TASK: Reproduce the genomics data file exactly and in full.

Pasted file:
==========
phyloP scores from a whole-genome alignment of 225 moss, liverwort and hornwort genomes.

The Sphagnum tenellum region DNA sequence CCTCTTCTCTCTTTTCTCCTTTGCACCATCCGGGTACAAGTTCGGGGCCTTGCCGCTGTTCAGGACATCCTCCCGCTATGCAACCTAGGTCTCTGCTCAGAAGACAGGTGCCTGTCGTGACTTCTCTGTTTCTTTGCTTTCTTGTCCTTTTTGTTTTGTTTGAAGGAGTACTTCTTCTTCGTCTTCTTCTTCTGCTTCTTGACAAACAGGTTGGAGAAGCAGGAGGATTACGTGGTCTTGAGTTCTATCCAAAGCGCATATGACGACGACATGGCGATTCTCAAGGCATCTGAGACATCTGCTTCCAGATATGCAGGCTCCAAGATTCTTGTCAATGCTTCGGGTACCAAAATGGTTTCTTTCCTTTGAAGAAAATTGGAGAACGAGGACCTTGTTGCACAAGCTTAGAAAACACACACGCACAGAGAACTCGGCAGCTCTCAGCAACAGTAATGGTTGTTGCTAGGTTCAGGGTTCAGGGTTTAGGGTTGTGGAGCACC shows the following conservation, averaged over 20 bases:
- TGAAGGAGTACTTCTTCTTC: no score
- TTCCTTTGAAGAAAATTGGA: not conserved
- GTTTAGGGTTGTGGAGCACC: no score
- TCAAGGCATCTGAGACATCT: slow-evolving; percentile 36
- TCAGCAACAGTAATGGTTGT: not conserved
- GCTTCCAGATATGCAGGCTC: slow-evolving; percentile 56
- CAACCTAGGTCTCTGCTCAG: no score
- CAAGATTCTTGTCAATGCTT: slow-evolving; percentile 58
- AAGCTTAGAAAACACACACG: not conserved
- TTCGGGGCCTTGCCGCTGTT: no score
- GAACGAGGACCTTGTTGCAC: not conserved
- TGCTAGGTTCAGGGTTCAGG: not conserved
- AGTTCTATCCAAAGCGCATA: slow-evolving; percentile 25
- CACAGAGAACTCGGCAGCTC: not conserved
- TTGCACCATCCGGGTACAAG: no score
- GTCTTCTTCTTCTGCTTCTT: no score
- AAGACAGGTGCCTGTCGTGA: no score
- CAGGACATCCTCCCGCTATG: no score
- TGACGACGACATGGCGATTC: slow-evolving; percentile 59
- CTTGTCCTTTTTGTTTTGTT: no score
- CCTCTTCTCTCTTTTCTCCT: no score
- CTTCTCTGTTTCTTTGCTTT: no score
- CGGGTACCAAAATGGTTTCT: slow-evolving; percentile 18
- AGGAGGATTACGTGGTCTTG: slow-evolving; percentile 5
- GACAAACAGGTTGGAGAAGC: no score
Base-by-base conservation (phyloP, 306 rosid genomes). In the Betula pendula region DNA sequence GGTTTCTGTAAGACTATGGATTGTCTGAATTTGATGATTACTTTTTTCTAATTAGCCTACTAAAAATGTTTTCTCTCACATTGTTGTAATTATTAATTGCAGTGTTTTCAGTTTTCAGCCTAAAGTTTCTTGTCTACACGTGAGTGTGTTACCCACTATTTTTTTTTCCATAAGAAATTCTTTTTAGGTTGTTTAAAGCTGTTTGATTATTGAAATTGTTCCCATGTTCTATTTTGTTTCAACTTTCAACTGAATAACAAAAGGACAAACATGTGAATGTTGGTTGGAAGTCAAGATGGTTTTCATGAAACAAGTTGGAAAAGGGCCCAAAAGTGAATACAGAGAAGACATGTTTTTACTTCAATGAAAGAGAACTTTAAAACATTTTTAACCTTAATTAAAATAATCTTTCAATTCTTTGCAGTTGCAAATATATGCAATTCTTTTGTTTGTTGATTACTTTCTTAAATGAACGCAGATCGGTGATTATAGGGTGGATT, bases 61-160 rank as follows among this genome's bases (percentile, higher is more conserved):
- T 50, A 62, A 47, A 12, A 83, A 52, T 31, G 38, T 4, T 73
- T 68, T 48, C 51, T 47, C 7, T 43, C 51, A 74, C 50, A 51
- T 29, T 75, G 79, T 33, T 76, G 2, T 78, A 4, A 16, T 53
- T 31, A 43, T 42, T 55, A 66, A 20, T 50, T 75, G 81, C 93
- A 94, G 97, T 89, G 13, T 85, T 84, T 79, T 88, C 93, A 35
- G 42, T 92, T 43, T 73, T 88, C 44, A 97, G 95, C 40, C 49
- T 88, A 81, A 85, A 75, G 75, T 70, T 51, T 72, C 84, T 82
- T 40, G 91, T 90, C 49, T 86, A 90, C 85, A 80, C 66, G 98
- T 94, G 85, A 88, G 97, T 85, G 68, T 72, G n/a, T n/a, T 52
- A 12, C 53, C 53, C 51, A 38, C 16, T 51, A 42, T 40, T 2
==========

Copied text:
phyloP scores from a whole-genome alignment of 225 moss, liverwort and hornwort genomes.

The Sphagnum tenellum region DNA sequence CCTCTTCTCTCTTTTCTCCTTTGCACCATCCGGGTACAAGTTCGGGGCCTTGCCGCTGTTCAGGACATCCTCCCGCTATGCAACCTAGGTCTCTGCTCAGAAGACAGGTGCCTGTCGTGACTTCTCTGTTTCTTTGCTTTCTTGTCCTTTTTGTTTTGTTTGAAGGAGTACTTCTTCTTCGTCTTCTTCTTCTGCTTCTTGACAAACAGGTTGGAGAAGCAGGAGGATTACGTGGTCTTGAGTTCTATCCAAAGCGCATATGACGACGACATGGCGATTCTCAAGGCATCTGAGACATCTGCTTCCAGATATGCAGGCTCCAAGATTCTTGTCAATGCTTCGGGTACCAAAATGGTTTCTTTCCTTTGAAGAAAATTGGAGAACGAGGACCTTGTTGCACAAGCTTAGAAAACACACACGCACAGAGAACTCGGCAGCTCTCAGCAACAGTAATGGTTGTTGCTAGGTTCAGGGTTCAGGGTTTAGGGTTGTGGAGCACC shows the following conservation, averaged over 20 bases:
- TGAAGGAGTACTTCTTCTTC: no score
- TTCCTTTGAAGAAAATTGGA: not conserved
- GTTTAGGGTTGTGGAGCACC: no score
- TCAAGGCATCTGAGACATCT: slow-evolving; percentile 36
- TCAGCAACAGTAATGGTTGT: not conserved
- GCTTCCAGATATGCAGGCTC: slow-evolving; percentile 56
- CAACCTAGGTCTCTGCTCAG: no score
- CAAGATTCTTGTCAATGCTT: slow-evolving; percentile 58
- AAGCTTAGAAAACACACACG: not conserved
- TTCGGGGCCTTGCCGCTGTT: no score
- GAACGAGGACCTTGTTGCAC: not conserved
- TGCTAGGTTCAGGGTTCAGG: not conserved
- AGTTCTATCCAAAGCGCATA: slow-evolving; percentile 25
- CACAGAGAACTCGGCAGCTC: not conserved
- TTGCACCATCCGGGTACAAG: no score
- GTCTTCTTCTTCTGCTTCTT: no score
- AAGACAGGTGCCTGTCGTGA: no score
- CAGGACATCCTCCCGCTATG: no score
- TGACGACGACATGGCGATTC: slow-evolving; percentile 59
- CTTGTCCTTTTTGTTTTGTT: no score
- CCTCTTCTCTCTTTTCTCCT: no score
- CTTCTCTGTTTCTTTGCTTT: no score
- CGGGTACCAAAATGGTTTCT: slow-evolving; percentile 18
- AGGAGGATTACGTGGTCTTG: slow-evolving; percentile 5
- GACAAACAGGTTGGAGAAGC: no score
Base-by-base conservation (phyloP, 306 rosid genomes). In the Betula pendula region DNA sequence GGTTTCTGTAAGACTATGGATTGTCTGAATTTGATGATTACTTTTTTCTAATTAGCCTACTAAAAATGTTTTCTCTCACATTGTTGTAATTATTAATTGCAGTGTTTTCAGTTTTCAGCCTAAAGTTTCTTGTCTACACGTGAGTGTGTTACCCACTATTTTTTTTTCCATAAGAAATTCTTTTTAGGTTGTTTAAAGCTGTTTGATTATTGAAATTGTTCCCATGTTCTATTTTGTTTCAACTTTCAACTGAATAACAAAAGGACAAACATGTGAATGTTGGTTGGAAGTCAAGATGGTTTTCATGAAACAAGTTGGAAAAGGGCCCAAAAGTGAATACAGAGAAGACATGTTTTTACTTCAATGAAAGAGAACTTTAAAACATTTTTAACCTTAATTAAAATAATCTTTCAATTCTTTGCAGTTGCAAATATATGCAATTCTTTTGTTTGTTGATTACTTTCTTAAATGAACGCAGATCGGTGATTATAGGGTGGATT, bases 61-160 rank as follows among this genome's bases (percentile, higher is more conserved):
- T 50, A 62, A 47, A 12, A 83, A 52, T 31, G 38, T 4, T 73
- T 68, T 48, C 51, T 47, C 7, T 43, C 51, A 74, C 50, A 51
- T 29, T 75, G 79, T 33, T 76, G 2, T 78, A 4, A 16, T 53
- T 31, A 43, T 42, T 55, A 66, A 20, T 50, T 75, G 81, C 93
- A 94, G 97, T 89, G 13, T 85, T 84, T 79, T 88, C 93, A 35
- G 42, T 92, T 43, T 73, T 88, C 44, A 97, G 95, C 40, C 49
- T 88, A 81, A 85, A 75, G 75, T 70, T 51, T 72, C 84, T 82
- T 40, G 91, T 90, C 49, T 86, A 90, C 85, A 80, C 66, G 98
- T 94, G 85, A 88, G 97, T 85, G 68, T 72, G n/a, T n/a, T 52
- A 12, C 53, C 53, C 51, A 38, C 16, T 51, A 42, T 40, T 2